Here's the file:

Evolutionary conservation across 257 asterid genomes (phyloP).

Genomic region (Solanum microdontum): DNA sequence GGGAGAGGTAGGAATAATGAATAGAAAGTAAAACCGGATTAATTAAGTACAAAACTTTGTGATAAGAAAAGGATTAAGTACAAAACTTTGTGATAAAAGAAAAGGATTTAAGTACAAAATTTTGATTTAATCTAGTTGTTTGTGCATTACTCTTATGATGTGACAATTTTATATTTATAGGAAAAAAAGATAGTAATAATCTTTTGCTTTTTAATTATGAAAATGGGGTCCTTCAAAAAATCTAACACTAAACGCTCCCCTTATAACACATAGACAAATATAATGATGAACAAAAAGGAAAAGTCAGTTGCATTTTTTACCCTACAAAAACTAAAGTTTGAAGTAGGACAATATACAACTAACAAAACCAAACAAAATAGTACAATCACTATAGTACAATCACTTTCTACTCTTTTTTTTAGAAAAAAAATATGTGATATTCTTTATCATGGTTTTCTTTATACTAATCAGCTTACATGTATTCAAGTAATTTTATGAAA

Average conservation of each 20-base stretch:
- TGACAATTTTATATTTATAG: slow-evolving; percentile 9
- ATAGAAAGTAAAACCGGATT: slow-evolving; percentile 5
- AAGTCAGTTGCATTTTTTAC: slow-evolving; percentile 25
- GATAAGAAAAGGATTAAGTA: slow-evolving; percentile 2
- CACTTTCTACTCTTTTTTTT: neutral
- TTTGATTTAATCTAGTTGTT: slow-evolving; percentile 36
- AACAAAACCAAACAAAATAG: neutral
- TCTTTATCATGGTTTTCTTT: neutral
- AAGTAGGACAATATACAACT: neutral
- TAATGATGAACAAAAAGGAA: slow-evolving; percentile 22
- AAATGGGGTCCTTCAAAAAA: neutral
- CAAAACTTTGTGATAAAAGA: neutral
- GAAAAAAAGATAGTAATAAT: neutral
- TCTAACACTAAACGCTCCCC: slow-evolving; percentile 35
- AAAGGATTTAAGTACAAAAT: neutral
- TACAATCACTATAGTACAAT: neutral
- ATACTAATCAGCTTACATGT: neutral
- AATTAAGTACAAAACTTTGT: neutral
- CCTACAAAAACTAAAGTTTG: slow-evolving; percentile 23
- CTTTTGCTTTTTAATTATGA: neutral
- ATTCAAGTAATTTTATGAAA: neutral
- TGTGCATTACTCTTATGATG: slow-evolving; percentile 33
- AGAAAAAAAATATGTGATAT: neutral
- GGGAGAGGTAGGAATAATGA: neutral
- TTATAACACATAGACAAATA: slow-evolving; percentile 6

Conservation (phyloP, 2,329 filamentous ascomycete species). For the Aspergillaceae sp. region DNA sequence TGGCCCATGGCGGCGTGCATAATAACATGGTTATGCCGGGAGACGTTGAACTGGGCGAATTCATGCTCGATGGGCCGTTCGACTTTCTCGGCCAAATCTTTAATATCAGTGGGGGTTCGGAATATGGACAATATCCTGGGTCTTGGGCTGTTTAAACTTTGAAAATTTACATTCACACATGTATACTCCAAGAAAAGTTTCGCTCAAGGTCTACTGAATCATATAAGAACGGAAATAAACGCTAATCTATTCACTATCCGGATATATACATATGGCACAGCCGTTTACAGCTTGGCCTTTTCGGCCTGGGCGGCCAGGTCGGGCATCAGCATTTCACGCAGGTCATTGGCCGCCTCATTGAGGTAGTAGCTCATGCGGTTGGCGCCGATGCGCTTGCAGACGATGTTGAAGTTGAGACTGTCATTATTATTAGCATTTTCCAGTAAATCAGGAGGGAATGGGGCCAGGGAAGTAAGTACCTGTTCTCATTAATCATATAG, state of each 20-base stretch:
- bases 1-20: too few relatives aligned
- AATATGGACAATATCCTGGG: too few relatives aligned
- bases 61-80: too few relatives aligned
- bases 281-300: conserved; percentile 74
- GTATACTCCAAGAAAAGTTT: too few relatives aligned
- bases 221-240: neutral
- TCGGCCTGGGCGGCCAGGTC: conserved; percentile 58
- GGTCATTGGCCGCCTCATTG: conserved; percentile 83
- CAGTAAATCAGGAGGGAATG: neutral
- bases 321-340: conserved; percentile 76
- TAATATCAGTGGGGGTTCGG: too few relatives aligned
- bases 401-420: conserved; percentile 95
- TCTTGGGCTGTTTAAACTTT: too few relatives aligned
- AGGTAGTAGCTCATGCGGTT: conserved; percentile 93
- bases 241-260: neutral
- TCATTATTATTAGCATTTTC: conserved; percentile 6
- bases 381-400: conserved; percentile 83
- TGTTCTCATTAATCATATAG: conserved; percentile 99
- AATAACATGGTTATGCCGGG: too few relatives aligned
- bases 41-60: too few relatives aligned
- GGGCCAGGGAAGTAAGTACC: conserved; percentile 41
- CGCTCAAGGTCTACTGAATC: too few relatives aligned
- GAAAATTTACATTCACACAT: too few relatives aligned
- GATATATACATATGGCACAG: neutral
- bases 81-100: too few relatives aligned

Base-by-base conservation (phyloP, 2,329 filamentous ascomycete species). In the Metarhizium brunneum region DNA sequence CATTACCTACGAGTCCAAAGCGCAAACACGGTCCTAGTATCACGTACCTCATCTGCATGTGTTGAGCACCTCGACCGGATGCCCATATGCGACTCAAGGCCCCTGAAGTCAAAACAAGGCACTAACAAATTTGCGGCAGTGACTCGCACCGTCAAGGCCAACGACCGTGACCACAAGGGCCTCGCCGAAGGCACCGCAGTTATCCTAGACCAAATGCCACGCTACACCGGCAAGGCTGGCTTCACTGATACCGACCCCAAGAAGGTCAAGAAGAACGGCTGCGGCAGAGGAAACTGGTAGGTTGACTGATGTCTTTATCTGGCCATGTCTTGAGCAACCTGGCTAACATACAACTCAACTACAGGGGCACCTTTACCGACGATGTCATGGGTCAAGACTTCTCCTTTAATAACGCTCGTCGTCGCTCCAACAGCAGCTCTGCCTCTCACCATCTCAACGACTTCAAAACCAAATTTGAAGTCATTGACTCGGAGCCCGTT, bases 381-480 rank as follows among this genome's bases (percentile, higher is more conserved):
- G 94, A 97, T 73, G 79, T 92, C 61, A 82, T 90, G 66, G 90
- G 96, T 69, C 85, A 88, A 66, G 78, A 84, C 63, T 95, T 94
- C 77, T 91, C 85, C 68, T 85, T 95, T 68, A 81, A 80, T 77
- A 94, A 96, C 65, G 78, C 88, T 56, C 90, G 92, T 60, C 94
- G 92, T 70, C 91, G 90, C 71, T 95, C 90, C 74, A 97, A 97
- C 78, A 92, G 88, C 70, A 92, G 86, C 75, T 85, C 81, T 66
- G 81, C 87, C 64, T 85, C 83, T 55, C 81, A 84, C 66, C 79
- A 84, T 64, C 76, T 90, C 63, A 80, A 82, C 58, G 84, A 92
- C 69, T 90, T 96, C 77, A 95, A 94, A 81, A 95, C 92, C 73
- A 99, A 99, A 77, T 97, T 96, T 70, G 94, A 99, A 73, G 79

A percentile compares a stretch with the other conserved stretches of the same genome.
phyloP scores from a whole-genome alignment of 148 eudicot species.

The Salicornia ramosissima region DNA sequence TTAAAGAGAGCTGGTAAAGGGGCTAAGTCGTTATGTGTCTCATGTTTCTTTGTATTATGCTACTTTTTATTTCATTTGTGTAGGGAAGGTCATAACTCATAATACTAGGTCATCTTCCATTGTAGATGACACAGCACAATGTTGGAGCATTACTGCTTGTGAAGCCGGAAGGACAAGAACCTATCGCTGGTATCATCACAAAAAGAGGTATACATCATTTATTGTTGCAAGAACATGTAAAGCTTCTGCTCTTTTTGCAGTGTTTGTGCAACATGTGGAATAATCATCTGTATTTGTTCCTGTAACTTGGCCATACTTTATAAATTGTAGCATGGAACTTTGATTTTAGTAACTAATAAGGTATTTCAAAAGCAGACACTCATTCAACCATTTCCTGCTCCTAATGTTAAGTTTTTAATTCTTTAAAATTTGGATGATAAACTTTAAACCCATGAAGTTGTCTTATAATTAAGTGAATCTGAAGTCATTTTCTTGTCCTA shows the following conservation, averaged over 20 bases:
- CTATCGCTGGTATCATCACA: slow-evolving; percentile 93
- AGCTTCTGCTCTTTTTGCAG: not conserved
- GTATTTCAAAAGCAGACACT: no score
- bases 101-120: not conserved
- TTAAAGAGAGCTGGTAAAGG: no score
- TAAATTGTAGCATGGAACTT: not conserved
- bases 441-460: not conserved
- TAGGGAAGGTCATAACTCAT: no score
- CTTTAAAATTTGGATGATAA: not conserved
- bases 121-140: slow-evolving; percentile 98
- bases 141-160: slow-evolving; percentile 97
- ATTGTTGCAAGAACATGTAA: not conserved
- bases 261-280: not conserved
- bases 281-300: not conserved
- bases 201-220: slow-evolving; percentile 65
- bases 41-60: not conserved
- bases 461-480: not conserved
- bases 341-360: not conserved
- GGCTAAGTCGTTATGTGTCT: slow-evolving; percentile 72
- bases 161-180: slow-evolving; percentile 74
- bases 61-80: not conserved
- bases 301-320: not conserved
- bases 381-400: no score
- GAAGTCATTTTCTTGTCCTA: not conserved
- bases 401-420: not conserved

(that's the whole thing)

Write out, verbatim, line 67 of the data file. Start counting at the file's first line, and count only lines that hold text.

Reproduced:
phyloP scores from a whole-genome alignment of 148 eudicot species.